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I'm making a CPU in which the memory is represented as a two-dimensional array, using FPGA. I've come to the implementation of registers, and I need the answer to this question. I'm new to electronics, and the answers I've seen were that it depends on the bus type: whether it's a single wire or their collection.

When I choose one, can you please give me a hint on implementing it in VHDL?

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    \$\begingroup\$ How would you possibly use serial registers in a CPU?? \$\endgroup\$
    – Hearth
    Mar 22, 2021 at 23:11
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    \$\begingroup\$ Depends on the CPU. Serial registers use fewer valves than parallel ones. But most CPUs since the early 1950s have used parallel registers. \$\endgroup\$ Mar 22, 2021 at 23:15
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    \$\begingroup\$ @Hearth there are... specialized serial CPUs that have 1-bit wide data paths and 32bit instructions. github.com/olofk/serv (Olof is a funny guy. He uses this CPU to benchmark how mighty FPGAs ares: your FPGA's corescore is simply the number of RISC-V cores you can put on there) \$\endgroup\$ Mar 22, 2021 at 23:16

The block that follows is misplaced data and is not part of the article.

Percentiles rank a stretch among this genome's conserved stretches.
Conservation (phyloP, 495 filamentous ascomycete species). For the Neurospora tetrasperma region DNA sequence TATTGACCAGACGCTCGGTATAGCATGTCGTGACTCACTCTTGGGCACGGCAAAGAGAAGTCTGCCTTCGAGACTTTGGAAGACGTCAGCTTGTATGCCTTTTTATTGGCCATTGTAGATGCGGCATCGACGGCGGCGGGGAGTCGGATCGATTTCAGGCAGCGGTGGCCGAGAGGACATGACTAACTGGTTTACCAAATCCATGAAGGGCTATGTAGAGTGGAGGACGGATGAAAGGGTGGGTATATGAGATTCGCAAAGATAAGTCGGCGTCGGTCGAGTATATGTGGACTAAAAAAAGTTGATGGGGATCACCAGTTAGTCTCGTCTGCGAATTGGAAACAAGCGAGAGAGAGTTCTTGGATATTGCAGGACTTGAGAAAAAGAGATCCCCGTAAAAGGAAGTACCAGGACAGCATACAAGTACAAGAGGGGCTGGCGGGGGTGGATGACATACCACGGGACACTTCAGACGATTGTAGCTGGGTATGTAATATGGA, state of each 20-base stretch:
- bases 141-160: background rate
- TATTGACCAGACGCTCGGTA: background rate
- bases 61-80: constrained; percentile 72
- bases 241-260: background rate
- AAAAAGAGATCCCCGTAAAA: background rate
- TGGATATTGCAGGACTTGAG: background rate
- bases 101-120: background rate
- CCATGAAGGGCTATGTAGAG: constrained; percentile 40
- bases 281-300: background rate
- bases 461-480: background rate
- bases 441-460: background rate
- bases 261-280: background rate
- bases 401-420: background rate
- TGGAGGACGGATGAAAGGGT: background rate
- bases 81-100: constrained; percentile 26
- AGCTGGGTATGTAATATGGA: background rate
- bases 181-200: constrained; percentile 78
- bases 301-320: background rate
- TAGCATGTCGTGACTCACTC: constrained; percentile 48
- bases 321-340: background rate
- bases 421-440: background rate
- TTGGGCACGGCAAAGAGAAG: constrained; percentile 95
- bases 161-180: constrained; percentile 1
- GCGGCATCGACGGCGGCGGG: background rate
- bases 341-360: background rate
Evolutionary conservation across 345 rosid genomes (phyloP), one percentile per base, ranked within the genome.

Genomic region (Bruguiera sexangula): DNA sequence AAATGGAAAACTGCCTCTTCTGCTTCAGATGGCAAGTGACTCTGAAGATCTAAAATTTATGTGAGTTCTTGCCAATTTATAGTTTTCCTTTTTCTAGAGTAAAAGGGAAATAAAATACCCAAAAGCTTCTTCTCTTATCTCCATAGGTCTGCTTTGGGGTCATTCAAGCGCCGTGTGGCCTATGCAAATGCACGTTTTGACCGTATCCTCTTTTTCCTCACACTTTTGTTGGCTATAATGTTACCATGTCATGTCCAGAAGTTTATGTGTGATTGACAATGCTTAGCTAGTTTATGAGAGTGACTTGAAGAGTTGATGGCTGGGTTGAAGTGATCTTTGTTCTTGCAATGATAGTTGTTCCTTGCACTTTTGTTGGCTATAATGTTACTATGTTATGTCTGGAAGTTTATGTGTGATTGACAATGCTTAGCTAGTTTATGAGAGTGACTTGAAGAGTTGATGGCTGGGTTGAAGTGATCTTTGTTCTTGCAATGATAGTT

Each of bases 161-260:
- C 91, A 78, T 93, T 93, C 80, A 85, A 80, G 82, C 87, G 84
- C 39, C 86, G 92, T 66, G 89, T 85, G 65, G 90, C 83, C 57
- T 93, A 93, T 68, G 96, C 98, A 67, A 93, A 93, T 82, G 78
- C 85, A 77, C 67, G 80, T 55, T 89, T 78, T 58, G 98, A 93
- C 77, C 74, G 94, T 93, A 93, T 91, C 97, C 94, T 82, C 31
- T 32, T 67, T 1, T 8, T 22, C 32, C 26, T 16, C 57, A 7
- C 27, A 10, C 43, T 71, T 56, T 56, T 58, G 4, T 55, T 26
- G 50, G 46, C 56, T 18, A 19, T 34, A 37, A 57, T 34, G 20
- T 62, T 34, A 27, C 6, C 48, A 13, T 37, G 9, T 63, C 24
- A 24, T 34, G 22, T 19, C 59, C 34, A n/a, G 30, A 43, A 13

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    \$\begingroup\$ @MarcusMüller The problem is I'm new to VHDL as well and I counld't find a single example of exactly parallel register. I know that there are subcategories of serial registers, depending on their inputs and outputs (parallel in, parallel out; serial in, parallel out, etc). What to do? \$\endgroup\$ Mar 22, 2021 at 23:22
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    \$\begingroup\$ Maybe take a look at: freerangefactory.org/pdf/df344hdh4h8kjfh3500ft2/…. It is a great open book to start. \$\endgroup\$
    – devnull
    Mar 22, 2021 at 23:28

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Not sure where you're coming from with respect to 'serial' registers. Generally, in a CPU nowadays these will be parallel, and usually some multiple of the machine's natural word width.

As to how you implement them...

Within a CPU, the local register set will be designed for low latency and for speed. This structure is sometimes called a register file, and it may have multiple read and write ports to support fast access to multiple operands at once. It may very well be constructed from D flops or latches, and also have bypass logic for when the read and write pointers are the same to eliminate an extra cycle of latency.

Bigger memories would tend to use FPGA RAM resources rather than D flops. The FPGA libraries offer different options for implementing RAM, including block RAM or distributed RAM (that is, repurposed LUTs), or honest-to-dog registers like for register files.

These RAM types are most easily used as parameterized macros, with synthesis taking care of the rest. Your tool chain offers various ways to make the instantiation templates. In Vivado for example, you can create the RAM as a GUI block design, then instance that in your code using the generated VHDL template for it. If you're relatively new to HDL coding this is an easy way to go.

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